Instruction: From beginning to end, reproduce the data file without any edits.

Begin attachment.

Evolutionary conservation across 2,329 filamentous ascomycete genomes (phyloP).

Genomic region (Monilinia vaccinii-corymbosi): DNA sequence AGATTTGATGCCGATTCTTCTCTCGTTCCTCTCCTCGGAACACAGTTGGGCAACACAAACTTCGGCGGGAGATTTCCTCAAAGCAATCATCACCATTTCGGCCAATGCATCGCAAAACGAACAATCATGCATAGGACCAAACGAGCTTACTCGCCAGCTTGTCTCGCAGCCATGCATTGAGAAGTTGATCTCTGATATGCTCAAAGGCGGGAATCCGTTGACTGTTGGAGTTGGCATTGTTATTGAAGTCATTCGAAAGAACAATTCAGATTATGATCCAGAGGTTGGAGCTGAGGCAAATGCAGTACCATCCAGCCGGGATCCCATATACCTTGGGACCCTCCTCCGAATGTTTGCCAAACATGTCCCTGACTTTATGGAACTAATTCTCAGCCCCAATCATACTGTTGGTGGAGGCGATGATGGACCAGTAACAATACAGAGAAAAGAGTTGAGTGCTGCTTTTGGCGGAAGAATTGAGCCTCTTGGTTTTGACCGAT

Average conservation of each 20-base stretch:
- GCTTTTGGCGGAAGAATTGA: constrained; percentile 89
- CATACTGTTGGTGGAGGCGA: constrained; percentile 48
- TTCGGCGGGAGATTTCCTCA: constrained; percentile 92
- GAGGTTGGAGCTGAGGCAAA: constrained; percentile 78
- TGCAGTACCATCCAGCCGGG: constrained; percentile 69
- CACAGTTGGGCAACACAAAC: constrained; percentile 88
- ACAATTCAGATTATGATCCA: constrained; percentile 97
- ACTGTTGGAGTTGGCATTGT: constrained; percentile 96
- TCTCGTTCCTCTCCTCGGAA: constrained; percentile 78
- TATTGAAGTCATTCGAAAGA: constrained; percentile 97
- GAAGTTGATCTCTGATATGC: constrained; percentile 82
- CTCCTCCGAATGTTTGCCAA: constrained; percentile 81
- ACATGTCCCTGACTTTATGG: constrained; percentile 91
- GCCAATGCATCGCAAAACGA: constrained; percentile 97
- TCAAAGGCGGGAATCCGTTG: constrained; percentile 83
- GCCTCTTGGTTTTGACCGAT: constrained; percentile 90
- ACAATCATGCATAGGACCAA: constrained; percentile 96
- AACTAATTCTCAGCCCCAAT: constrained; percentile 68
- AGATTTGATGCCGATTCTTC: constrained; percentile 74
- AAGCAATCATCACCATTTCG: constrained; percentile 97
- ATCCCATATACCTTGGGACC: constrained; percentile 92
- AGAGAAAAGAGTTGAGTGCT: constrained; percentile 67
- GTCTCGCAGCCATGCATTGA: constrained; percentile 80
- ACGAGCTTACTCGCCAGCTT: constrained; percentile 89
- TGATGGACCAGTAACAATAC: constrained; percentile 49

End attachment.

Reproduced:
Evolutionary conservation across 2,329 filamentous ascomycete genomes (phyloP).

Genomic region (Monilinia vaccinii-corymbosi): DNA sequence AGATTTGATGCCGATTCTTCTCTCGTTCCTCTCCTCGGAACACAGTTGGGCAACACAAACTTCGGCGGGAGATTTCCTCAAAGCAATCATCACCATTTCGGCCAATGCATCGCAAAACGAACAATCATGCATAGGACCAAACGAGCTTACTCGCCAGCTTGTCTCGCAGCCATGCATTGAGAAGTTGATCTCTGATATGCTCAAAGGCGGGAATCCGTTGACTGTTGGAGTTGGCATTGTTATTGAAGTCATTCGAAAGAACAATTCAGATTATGATCCAGAGGTTGGAGCTGAGGCAAATGCAGTACCATCCAGCCGGGATCCCATATACCTTGGGACCCTCCTCCGAATGTTTGCCAAACATGTCCCTGACTTTATGGAACTAATTCTCAGCCCCAATCATACTGTTGGTGGAGGCGATGATGGACCAGTAACAATACAGAGAAAAGAGTTGAGTGCTGCTTTTGGCGGAAGAATTGAGCCTCTTGGTTTTGACCGAT

Average conservation of each 20-base stretch:
- GCTTTTGGCGGAAGAATTGA: constrained; percentile 89
- CATACTGTTGGTGGAGGCGA: constrained; percentile 48
- TTCGGCGGGAGATTTCCTCA: constrained; percentile 92
- GAGGTTGGAGCTGAGGCAAA: constrained; percentile 78
- TGCAGTACCATCCAGCCGGG: constrained; percentile 69
- CACAGTTGGGCAACACAAAC: constrained; percentile 88
- ACAATTCAGATTATGATCCA: constrained; percentile 97
- ACTGTTGGAGTTGGCATTGT: constrained; percentile 96
- TCTCGTTCCTCTCCTCGGAA: constrained; percentile 78
- TATTGAAGTCATTCGAAAGA: constrained; percentile 97
- GAAGTTGATCTCTGATATGC: constrained; percentile 82
- CTCCTCCGAATGTTTGCCAA: constrained; percentile 81
- ACATGTCCCTGACTTTATGG: constrained; percentile 91
- GCCAATGCATCGCAAAACGA: constrained; percentile 97
- TCAAAGGCGGGAATCCGTTG: constrained; percentile 83
- GCCTCTTGGTTTTGACCGAT: constrained; percentile 90
- ACAATCATGCATAGGACCAA: constrained; percentile 96
- AACTAATTCTCAGCCCCAAT: constrained; percentile 68
- AGATTTGATGCCGATTCTTC: constrained; percentile 74
- AAGCAATCATCACCATTTCG: constrained; percentile 97
- ATCCCATATACCTTGGGACC: constrained; percentile 92
- AGAGAAAAGAGTTGAGTGCT: constrained; percentile 67
- GTCTCGCAGCCATGCATTGA: constrained; percentile 80
- ACGAGCTTACTCGCCAGCTT: constrained; percentile 89
- TGATGGACCAGTAACAATAC: constrained; percentile 49